We all know the most common fibers: sheep, goat, Alpaca, Llama and Bunny. But there is a whole wide world out there offering some fabulous fibers. Considered exotic of luxury, they can be hard to find, but they are so worth the effort. The next time you are in the mood from something different, check around to see if you can find one of the following.
Camel – They are in the same family as alpaca and llama and come in two varieties: dromedary and Bactrian. On both, their outer coat is tough and coarse and provides fiber for cords, rope, tents and carpet. The undercoat is used for clothing and blankets. Think of the oh so luxurious camel hair coats. Most fiber comes from the Bactrian breeds.
Vicuna – These rare animals exist in the high grasslands of the Andes Mountains. Due to their environment, they have developed a dense, fine coat. The fiber is highly prized due to its softness. Unfortunately, these animals are very nervous and do not easily domesticate. Their fibers were banned from export for many years. Today, with some difficulty, it is possible to obtain this exquisite fiber. There is a new breed in the U.S. crossing the vicuna and the alpaca called the Paco-Vicuma.
Guanaco – Another breed hard to domesticate. They spent many years on the endangered list, but have made a comeback. Their fiber is still very difficult to find. Similar to the Vicuna, they have a fine undercoat, although it is sparse.
Bison – Around 600,000 years ago, the bison crossed paths with the camels coming from Siberia to North America. After being hunted to near extinction, they have made a slow comeback. Bison have five fiber types: a long outer coat which protects the animal from water. Just under this coat is a coarse fiber with air pockets for insulation. There are three layers of undercoat, each one shorter and softer than the one before. It is this fiber that is used to spin. They shed all their coats at once in the spring making it easy to gather and sort.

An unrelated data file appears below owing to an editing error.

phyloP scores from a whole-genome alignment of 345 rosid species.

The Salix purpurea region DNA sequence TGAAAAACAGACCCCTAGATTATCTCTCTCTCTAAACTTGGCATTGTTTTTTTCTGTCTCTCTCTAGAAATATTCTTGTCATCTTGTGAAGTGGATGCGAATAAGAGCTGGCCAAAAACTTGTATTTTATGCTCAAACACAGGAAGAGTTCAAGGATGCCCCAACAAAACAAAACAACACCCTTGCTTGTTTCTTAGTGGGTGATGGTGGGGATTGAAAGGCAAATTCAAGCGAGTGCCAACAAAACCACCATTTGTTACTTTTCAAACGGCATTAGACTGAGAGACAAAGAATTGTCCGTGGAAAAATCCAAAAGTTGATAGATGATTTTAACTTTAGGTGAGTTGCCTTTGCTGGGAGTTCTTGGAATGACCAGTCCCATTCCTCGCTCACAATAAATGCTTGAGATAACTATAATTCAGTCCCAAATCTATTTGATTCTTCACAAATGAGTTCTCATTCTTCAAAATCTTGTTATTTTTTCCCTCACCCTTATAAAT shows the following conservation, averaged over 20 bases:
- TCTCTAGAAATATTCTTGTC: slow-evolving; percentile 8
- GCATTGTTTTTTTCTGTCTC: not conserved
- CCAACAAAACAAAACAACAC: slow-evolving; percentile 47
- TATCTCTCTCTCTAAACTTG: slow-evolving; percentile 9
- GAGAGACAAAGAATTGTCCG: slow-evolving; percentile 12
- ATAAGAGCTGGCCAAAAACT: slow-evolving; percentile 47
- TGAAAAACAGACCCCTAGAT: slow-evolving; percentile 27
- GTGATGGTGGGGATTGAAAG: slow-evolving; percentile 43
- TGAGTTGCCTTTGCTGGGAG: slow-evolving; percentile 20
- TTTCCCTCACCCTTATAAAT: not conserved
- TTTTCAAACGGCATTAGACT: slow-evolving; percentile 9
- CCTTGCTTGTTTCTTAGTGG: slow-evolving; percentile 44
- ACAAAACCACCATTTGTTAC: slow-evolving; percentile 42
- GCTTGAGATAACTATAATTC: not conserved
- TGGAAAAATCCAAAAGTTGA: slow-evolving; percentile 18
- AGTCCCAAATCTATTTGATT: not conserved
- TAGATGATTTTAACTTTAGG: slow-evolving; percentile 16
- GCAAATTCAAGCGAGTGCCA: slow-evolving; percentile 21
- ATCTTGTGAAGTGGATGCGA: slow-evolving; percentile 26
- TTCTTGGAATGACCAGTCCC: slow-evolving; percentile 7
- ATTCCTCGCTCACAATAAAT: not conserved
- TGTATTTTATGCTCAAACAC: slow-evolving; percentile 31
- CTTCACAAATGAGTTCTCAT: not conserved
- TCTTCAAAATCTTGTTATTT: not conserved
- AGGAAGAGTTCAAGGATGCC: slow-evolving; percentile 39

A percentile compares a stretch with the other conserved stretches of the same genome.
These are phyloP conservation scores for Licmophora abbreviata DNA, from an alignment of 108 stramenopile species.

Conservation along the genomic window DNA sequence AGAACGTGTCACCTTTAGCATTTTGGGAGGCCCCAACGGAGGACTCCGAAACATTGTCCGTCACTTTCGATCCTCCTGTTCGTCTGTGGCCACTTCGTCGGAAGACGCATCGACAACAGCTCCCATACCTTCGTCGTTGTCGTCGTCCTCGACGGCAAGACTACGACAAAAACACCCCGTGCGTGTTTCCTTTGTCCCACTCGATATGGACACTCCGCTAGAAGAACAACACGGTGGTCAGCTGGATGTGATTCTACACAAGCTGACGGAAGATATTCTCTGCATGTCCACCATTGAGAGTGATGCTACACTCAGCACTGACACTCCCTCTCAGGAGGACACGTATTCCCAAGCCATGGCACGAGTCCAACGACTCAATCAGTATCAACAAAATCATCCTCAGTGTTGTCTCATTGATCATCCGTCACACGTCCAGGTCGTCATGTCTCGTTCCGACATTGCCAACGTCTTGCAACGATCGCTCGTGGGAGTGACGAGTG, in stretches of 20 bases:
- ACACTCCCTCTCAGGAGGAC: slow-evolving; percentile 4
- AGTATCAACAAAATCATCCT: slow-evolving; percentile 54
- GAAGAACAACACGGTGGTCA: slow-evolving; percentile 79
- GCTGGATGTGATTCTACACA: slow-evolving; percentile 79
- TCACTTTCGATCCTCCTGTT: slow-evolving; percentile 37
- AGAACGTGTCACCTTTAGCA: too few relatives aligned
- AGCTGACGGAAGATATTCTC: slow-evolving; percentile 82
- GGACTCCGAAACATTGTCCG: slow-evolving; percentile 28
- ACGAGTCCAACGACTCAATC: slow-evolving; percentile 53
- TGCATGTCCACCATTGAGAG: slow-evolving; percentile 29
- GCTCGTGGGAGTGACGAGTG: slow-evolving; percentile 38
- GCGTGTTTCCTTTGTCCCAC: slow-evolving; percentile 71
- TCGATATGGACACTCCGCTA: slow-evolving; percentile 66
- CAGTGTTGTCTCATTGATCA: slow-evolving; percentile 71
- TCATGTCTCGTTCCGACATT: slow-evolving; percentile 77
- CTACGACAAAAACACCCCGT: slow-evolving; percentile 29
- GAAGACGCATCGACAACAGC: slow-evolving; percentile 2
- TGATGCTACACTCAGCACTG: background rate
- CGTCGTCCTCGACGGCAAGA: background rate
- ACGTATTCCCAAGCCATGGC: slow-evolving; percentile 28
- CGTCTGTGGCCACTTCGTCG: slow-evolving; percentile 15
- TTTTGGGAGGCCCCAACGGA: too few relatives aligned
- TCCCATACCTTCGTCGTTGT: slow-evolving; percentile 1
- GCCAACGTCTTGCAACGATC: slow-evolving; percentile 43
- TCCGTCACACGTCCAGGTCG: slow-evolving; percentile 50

Yak – Native to the Himalayan Mountains, the yak is more commonly thought of as a means of transportation. The yak can be milked like a cow and provides oil for lamps. They have a strong outer coat used for making tents. The undercoat is used for textiles. Their coats are combed in the spring which allows you to collect the fiber. The yak is becoming popular in the Unites States today.
Qiviut or Musk Ox – Some of the oldest herbivores on the earth, like the bixon, the ox were nearly hunted to extinction. They also have five layers of fiber. In the spring, they shed their undercoats which is collected and spun into various textiles.
Tibetan Antelope – Native to Tibet, their fiber is highly prized for its softness. It is used to create shawls that are a symbol of wealth in Tibet. Unfortunately, the animal is killed in order to harvest the fiber.
Silk – Here is a term that brings to mind luxury, sensuality and even romance. Silk is produced by a variety of insects including the spider, ants and moths. The Chinese changed the industry when they began to cultivate silk worms. Silk is the only natural fiber that isn’t spun to make thread. Instead silk is reeled right off the cocoon. Silk is sliccified as either Bombyx or Tussah. Bombyx moths are smaller and the silk is finer, but they depend on human cultivation as they cannot survive without white mulberry leaves. Tussah can be found all over the world. It can be collected in the wild or raised commercially.
Spider Silk – Composed of fibroin much like the silk worm, spiders produce five different types of silk used for different purposes. It is the gossamer silk that is used for textiles. This is the long strands they use to get to their web. Spider silk is considered the strongest and finest natural fiber.
Byssus or Mussel – Their fibroins can be spun with the appearance of gold thread. It is carded and spun into “silk of the sea”. Although it has been used in Britain, France and the Mediterranean, today it can be found only in limited quantities in Italy.